Santarém is known as the country’s bullfighting capital, and surrounding the town are rich pastures grazing bulls and horses.
In June there is a huge agricultural fair, when it is the best time to catch a bullfight and horse races. Other bullfighting festivals take place nearby in Vila Franca de Xira, known as “the Pamplona of Portugal,” where there’s the running of the bulls during the first weeks of July and October.
Santarém’s main square, Praça Sá da Bandeira, was the scene of the gruesome execution of Inês de Castro’s murderers in 1357.
Today it is the site of a palatial baroque 17th-century Jesuit seminary, now serving as the town’s cathedral, with gilded carved altars and a painted ceiling.
Marvila Church is also of note, with a Manueline doorway, some outstanding diamond-patterned 17th century tiles, three chapels with Manueline features, and a baroque gilded wood altar.
To the south is the town’s most impressive building, Graça Church, featuring a magnificent rose window carved from one single stone and a beautiful nave. It also houses the tomb of Pedro Alvares Cabral, the discoverer of Brazil, and the elaborate sarcophagus of Pedro de Menezes, the first governor of Ceuta.
Nearby is the 14th century Santissimo Milagre Church, with a Renaissance interior and known for a small crystal flask in the sacristy that is said to contain the blood of Christ. According to a 13th century legend, a holy wafer intended to help persuade a husband to stop beating his wife was miraculously transformed into blood.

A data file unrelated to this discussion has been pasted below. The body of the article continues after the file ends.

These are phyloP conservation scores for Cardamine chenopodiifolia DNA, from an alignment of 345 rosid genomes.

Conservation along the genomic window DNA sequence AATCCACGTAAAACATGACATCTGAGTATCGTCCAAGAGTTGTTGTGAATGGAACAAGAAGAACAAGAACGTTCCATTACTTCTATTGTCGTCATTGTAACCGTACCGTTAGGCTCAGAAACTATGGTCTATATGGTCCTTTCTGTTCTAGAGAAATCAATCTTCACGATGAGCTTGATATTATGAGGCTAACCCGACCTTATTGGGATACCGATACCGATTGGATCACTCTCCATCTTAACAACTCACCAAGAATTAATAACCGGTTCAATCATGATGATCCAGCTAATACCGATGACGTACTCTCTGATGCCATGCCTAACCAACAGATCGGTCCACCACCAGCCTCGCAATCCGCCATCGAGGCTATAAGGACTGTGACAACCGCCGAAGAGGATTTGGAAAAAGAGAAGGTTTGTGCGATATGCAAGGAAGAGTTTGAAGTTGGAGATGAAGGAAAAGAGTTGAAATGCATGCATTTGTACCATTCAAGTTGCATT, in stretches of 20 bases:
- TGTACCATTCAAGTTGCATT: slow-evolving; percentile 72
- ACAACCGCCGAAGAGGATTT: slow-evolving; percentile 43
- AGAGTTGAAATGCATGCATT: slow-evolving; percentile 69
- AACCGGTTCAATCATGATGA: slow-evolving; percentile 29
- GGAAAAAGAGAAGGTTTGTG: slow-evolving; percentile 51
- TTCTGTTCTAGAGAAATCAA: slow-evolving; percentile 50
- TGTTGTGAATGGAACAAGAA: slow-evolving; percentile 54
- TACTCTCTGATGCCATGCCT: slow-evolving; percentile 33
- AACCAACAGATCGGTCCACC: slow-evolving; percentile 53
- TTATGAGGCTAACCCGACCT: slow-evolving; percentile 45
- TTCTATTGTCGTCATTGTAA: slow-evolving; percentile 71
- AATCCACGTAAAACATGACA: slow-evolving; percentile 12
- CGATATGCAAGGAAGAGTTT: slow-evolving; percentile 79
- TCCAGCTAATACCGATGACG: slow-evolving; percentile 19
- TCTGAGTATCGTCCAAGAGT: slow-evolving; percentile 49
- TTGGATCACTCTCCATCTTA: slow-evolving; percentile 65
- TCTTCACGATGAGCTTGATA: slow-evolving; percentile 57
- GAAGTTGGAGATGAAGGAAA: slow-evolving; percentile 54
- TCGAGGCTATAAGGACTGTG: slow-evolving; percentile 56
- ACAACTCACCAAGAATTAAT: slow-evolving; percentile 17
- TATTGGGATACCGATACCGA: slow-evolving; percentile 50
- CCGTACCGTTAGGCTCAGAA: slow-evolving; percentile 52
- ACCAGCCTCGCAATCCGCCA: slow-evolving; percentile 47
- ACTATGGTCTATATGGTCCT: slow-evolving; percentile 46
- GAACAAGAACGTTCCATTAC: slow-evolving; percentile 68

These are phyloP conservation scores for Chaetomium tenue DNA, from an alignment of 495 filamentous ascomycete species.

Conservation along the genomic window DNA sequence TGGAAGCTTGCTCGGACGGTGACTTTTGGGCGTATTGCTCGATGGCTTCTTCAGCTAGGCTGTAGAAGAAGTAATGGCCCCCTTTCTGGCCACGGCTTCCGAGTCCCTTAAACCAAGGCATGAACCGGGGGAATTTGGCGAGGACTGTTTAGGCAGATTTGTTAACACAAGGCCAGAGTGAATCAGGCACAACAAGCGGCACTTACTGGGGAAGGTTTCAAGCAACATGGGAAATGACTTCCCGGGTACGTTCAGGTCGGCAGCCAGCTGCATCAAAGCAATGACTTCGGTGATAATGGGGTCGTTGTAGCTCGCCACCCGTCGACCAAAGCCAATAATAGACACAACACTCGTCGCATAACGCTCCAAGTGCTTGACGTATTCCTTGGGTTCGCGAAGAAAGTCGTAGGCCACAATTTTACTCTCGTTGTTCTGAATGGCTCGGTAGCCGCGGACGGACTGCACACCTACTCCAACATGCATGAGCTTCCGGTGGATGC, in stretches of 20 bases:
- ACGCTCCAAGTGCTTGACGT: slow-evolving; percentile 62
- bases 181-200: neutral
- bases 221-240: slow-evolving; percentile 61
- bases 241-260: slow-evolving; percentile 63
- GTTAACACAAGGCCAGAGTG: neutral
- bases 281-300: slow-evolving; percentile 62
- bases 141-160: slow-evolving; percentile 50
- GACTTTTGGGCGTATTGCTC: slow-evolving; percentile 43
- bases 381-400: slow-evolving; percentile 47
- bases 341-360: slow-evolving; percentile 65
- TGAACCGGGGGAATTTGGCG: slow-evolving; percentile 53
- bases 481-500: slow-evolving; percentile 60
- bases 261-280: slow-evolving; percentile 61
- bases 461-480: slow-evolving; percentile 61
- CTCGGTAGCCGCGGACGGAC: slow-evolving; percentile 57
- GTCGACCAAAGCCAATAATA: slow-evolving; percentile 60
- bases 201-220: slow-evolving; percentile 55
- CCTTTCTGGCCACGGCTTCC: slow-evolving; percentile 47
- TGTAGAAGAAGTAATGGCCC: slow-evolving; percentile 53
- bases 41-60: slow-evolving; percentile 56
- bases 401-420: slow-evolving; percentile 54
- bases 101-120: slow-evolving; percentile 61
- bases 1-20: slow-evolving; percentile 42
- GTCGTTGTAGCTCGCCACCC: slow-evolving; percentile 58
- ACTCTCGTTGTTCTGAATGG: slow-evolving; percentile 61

In the town’s little archeological museum, housed in the 12th century Romanesque-Gothic Church of São João de Alporão, are stone carvings and other archeological finds, and an elaborately carved tomb containing just one single tooth of a nobleman, Dom Duarte de Menezes, who died in the 15th century battling the Moors in North Africa.
Facing the museum is a tower, Torre das Cabaças, probably originally a minaret, that provides a good overall view of the town from the top.
Not far from there is the Portas do Sol Park, commanding views over the Tagus River and the plains of the Ribatejo province.
In late October there’s a great 10-day national gastronomic fair, where visitors can wander around sampling regional foods from all over Portugal.
In the nearby town of Alpiarça is a striking manor house (“Casa dos Patudos”) that belonged to Jose Relvas, one of Portugal’s wealthiest politicians who was also an art collector. It is now a museum housing his personal collection of fine and decorative art.
It includes paintings by Delacroix, Zurbarán, Leonardo da Vinci (“Virgin with Child and St. John”), and Albrecht Dürer (Christ in the Tomb), and the country’s foremost collection of Arraiolos carpets, including a particularly fine one embroidered in silk dating from 1762.
Santarém is named after Santa Iria, a young nun who was accused of being unchaste and martyred near Tomar in 653 A.D. Her body was thrown into the river and washed ashore in present-day Santarém. The king of the Visigoths, who had recently been converted to Christianity, gave the town the name of Santa Iria to commemorate the event.